It is the employees themselves who actually see and manage their own exposure through their own personal dashboard. In contrast to traditional awareness training, employees using CheckUp can see the very real and specific risks that their exposed information poses to them personally, and by extension their company. They are also provided with active learning on cyber hygiene best practices and the technological means to reduce their social engineering risk by controlling their digital footprint. 

What makes this application particularly engaging for employees is that it gives them visibility and control over their digital footprint that was not possible before and protection against social engineering that extends across the work/home boundary. Employees can even broaden their protection to their households with family invites. Moreover, since online data exposure changes constantly, the CheckUp application continuously monitors users’ footprints for any changes and alerts them of new risks. Importantly, Picnic’s platform also passes the ease of use criterion necessary for a viable solution to the social engineering problem, as this customer story illustrates.

Ultimately Picnic’s solution works to combat social engineering by treating the public data of an organization and its people just like a social engineer does—as a human attack surface with vulnerabilities to exploit. In providing companies with the capabilities to see and eliminate their public data vulnerabilities proactively, Picnic delivers a verifiable reduction in an organization’s human attack surface and with it a dramatically reduced social engineering risk.


How to protect your personal information to prevent social engineering 

For individuals without access to Picnic’s platform who want to reduce their attack surface, there are several effective steps that can be taken. To get an initial idea of some of your exposed information and how a social engineer would most likely contact you, you can get your free report here:

  • When online, use a “secure by default” technology such as Cloudflare or Google DNS. This should be setup on personal devices and your home network. Remove any personal information, such as birthdays, home addresses, city and state, middle name/initial, phone numbers, geolocation information, and vacation plans from all social media accounts, and only connect with people you know.  Review your privacy settings regularly and always set them to the highest level possible.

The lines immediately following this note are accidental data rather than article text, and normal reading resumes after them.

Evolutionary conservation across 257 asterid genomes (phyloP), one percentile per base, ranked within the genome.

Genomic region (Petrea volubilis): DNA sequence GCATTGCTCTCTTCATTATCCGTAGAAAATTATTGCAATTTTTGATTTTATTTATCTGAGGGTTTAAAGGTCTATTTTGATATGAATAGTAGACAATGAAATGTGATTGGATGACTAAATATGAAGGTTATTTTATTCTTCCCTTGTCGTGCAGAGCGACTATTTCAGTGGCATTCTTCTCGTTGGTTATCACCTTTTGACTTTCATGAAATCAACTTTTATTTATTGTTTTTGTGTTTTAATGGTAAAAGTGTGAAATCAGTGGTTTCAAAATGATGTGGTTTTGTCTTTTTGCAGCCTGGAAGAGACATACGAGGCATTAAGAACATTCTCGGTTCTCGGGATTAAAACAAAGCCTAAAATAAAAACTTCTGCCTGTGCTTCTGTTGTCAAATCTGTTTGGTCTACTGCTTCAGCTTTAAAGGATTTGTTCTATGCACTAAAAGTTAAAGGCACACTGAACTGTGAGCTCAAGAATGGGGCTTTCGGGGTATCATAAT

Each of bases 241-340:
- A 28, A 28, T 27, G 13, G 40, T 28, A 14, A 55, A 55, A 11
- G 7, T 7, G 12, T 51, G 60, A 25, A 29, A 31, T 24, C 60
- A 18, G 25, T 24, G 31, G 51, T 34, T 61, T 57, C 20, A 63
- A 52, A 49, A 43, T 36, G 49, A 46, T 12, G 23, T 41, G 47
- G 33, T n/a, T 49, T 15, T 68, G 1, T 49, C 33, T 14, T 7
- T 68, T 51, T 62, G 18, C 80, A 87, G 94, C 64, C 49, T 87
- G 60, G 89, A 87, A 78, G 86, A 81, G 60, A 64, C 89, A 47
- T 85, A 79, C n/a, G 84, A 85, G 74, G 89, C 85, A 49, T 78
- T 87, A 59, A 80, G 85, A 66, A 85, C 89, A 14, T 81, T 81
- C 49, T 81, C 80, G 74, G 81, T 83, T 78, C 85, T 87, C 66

• Whenever possible, establish and use online pseudonyms and related emails to shield your identity and use different personalized images for different platforms. Avoid posting job titles that draw an attacker’s attention, remove old posts and pictures, and delete any old or unused social media or e-commerce accounts. Have your family members apply the same practices.  If you own a blog or website, go to your domain registrar and see what options they provide to make your WHOIS information private.
  • For other information that is available online about you, search yourself to see what is out there about you and your family: “search your address in quotes”; “search your name in quotes”; and “search your email in quotes.” Submit removal requests through Google to delist links that contain personal information. In addition to Googling yourself, run your name on data broker sites, such as mylife, peoplefinders, searchpeoplefree, fastpeoplesearch, radaris, and USphonebook. Contact each data broker and request your information be removed. Repeat the process regularly for you and your family members.
  • To know if your credentials have been involved in a breach, enter your phone or email into to see your exposure. Make sure any breached credentials are not being used on your personal or corporate accounts. To protect against credential compromise, use a password vault, never reuse the same password on different accounts, and use strong passwords and multifactor authentication (MFA) whenever possible.
  • Lastly, use spam filters for email and download an anti-phishing browser extension.  If you do get a suspicious email, don’t click any links and never download or open a suspicious attachment. Hover your mouse over the link to reveal the website address. If you accidentally click and are prompted for login credentials, stop there. 

A skilled social engineer doesn’t need much personal information to do damage, but by adopting these practices, you can significantly reduce your visible attack surface and your risk for social engineering.